Meet Caro from Berlin! Raised in Germany from the age of two, Caro has German-Dominican parents. Her self-perception is German. Whenever she meets full on Germans who don’t know her, she is asked where she is really from, although her German is perfect. The motivation for that question is benign in Caro’s eyes. However, the effect on her is, that she feels like a foreign part of society, as if she does not belong. During Caro’s 1 year school stay in the US, she felt more accepted, as the US students where more diverse within themselves!
The practice of diversity seems to be a well overlooked fact, when we talk about tolerance and diversity in Germany. As simple as it sounds. We need more diverse positive role-models for example in schools, on TV, in Magazines or politics. That way it will become normal, that Germans of all backgrounds feel they belong and can thrive within this society. That way we can bond and couple with diverse people. That way we identify with each other and create common values. The “me” and “them” could be dissolved.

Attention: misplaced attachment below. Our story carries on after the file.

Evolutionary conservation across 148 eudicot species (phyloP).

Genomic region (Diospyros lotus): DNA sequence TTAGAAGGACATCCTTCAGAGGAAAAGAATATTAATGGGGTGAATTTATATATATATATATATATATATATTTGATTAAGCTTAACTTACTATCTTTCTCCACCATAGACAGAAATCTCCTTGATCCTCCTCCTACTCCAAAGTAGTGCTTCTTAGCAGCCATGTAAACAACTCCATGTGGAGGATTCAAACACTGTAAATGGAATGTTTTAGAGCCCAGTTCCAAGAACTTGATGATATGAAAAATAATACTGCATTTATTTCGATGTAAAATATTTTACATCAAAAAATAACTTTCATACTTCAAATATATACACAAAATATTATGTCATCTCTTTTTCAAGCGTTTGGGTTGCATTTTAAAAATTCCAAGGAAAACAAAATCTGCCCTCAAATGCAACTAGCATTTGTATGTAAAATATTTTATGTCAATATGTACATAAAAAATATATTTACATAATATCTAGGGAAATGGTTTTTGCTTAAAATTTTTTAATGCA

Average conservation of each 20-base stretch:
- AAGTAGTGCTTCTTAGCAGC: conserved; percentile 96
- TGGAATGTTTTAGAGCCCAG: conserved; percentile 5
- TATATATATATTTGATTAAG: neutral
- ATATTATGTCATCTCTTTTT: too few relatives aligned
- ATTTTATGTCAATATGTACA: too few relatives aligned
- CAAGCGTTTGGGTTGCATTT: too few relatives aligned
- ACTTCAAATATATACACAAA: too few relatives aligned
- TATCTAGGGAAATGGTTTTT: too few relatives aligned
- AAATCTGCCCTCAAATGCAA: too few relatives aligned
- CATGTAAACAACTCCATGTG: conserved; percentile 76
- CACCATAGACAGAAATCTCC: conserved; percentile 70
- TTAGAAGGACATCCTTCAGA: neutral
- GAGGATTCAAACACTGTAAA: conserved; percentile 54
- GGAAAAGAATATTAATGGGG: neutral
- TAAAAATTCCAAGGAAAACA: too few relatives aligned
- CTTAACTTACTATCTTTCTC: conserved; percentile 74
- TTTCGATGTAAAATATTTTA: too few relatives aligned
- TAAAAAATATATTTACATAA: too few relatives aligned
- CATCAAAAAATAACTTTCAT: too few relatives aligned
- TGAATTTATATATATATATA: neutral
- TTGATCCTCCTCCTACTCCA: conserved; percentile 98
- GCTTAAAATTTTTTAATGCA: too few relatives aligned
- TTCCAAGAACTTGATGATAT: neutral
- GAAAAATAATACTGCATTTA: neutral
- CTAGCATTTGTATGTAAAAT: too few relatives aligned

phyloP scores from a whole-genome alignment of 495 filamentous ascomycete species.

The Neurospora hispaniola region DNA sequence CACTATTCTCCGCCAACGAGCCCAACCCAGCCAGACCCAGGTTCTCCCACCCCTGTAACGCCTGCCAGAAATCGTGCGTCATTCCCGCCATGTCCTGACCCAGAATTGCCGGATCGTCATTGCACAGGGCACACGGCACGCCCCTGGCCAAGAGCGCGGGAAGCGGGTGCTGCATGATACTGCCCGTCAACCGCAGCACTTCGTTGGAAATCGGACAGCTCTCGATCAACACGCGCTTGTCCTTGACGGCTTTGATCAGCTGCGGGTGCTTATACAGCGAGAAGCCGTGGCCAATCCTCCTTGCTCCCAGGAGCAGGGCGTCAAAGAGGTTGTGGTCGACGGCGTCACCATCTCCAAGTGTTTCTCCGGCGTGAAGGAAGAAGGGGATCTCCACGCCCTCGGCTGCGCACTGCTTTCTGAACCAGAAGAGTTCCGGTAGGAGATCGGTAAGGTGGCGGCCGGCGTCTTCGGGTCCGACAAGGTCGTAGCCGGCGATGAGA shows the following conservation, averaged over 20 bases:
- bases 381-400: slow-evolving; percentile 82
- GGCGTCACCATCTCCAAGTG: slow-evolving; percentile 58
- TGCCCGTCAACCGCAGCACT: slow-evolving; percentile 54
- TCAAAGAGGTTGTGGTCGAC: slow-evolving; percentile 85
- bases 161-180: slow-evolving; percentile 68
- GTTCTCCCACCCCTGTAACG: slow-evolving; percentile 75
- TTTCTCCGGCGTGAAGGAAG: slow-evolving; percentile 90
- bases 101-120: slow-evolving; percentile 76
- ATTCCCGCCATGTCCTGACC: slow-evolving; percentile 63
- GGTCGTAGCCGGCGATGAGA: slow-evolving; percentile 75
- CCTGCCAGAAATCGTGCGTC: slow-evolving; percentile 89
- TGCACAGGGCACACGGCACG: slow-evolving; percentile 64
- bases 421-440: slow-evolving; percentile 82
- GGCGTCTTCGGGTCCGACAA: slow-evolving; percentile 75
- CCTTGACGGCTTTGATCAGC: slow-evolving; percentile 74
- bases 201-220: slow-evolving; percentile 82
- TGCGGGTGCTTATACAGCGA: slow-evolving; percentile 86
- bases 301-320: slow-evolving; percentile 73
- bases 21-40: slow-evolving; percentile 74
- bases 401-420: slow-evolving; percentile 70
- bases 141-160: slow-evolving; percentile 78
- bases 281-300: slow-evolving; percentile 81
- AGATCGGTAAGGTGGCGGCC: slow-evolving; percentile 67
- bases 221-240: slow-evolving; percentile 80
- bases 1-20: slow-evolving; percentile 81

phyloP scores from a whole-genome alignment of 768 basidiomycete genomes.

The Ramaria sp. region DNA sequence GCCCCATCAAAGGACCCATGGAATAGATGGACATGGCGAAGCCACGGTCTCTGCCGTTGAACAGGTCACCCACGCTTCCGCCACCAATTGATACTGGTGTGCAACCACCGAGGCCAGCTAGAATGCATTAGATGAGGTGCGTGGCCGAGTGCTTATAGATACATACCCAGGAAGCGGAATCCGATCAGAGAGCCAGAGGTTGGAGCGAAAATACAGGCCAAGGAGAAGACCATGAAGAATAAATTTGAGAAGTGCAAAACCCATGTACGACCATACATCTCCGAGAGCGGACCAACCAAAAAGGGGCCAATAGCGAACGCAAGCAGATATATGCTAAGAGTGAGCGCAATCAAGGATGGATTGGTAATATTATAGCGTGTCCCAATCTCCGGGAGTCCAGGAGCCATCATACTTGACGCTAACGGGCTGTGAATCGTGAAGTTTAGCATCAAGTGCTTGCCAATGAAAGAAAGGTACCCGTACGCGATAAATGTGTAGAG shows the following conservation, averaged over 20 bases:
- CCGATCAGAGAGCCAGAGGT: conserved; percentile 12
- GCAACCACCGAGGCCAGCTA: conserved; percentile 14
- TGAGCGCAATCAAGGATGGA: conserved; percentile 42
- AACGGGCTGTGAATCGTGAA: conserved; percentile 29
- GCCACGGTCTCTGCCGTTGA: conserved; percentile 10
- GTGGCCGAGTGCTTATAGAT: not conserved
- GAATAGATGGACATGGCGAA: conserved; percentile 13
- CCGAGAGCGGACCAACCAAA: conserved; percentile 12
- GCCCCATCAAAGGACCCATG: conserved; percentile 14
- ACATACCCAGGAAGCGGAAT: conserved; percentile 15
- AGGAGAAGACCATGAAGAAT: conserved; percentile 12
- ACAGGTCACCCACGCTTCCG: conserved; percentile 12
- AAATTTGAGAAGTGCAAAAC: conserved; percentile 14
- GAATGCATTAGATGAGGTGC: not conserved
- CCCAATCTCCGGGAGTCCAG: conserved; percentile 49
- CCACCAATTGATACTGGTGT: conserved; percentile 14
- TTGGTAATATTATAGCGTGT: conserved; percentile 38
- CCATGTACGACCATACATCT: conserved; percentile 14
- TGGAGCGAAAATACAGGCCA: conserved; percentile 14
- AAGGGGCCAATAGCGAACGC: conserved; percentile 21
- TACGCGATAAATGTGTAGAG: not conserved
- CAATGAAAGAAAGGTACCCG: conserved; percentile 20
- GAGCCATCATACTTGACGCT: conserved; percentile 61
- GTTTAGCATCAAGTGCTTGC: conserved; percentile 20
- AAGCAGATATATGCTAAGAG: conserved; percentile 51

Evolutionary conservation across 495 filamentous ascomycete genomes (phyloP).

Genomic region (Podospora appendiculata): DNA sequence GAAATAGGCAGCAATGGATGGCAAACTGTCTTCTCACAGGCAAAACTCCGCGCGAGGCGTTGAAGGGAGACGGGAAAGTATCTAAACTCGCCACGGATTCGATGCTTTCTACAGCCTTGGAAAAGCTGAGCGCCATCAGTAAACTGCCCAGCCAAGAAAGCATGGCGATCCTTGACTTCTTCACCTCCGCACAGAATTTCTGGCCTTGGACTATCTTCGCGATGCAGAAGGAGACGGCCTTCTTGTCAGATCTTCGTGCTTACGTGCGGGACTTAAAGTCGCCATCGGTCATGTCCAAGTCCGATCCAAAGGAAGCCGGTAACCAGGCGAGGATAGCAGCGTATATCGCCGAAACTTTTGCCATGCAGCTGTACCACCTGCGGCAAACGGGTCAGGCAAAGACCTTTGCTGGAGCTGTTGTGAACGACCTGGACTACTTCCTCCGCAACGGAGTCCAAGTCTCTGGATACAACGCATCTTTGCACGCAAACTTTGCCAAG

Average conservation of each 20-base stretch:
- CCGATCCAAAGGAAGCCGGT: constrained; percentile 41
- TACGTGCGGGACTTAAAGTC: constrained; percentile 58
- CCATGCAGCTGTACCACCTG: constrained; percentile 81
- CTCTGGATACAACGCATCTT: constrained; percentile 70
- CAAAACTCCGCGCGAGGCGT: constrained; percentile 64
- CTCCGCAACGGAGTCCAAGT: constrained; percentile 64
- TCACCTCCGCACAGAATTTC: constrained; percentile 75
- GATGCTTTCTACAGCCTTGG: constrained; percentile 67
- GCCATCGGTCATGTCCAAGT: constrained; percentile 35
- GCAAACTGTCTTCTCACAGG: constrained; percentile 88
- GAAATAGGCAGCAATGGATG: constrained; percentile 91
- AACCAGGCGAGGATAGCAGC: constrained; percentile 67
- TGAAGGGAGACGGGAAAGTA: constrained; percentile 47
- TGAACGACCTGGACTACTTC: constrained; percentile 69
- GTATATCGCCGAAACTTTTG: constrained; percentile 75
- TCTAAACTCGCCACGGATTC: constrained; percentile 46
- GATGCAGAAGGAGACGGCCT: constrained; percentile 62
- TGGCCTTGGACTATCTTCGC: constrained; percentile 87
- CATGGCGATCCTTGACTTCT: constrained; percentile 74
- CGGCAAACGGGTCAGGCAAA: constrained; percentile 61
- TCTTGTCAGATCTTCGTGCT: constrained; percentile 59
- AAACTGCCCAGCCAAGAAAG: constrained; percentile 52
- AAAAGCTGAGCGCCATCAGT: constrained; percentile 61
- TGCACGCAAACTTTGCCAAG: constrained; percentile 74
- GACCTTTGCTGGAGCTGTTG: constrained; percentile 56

My photography is an expression of that feeling, that our surrounding shapes us. We are not only our own perception, but what others see in us. This can have positive as well as destabilising effects, as in the case of Caro. Nationalism helps reinforce the destabilising effects on migrants. Nationalism was a result of the end of many big empires. With today’s globalised reality in society, nationalism seems to hold us back.
Why did I reflect Caro with the public transportation train, S-Bahn, in Berlin? That was one of the things she missed most, spending one year in a typical US town. Safe public transportation gives Caro the freedom to meet her friends independently from the schedule of her parents. In a typical US town, you would need a car and before a certain age, your parents, to move around.
Writer and photographer: Semra Sevin
Crossing Identities is a project, sponsored by the Berlin Senate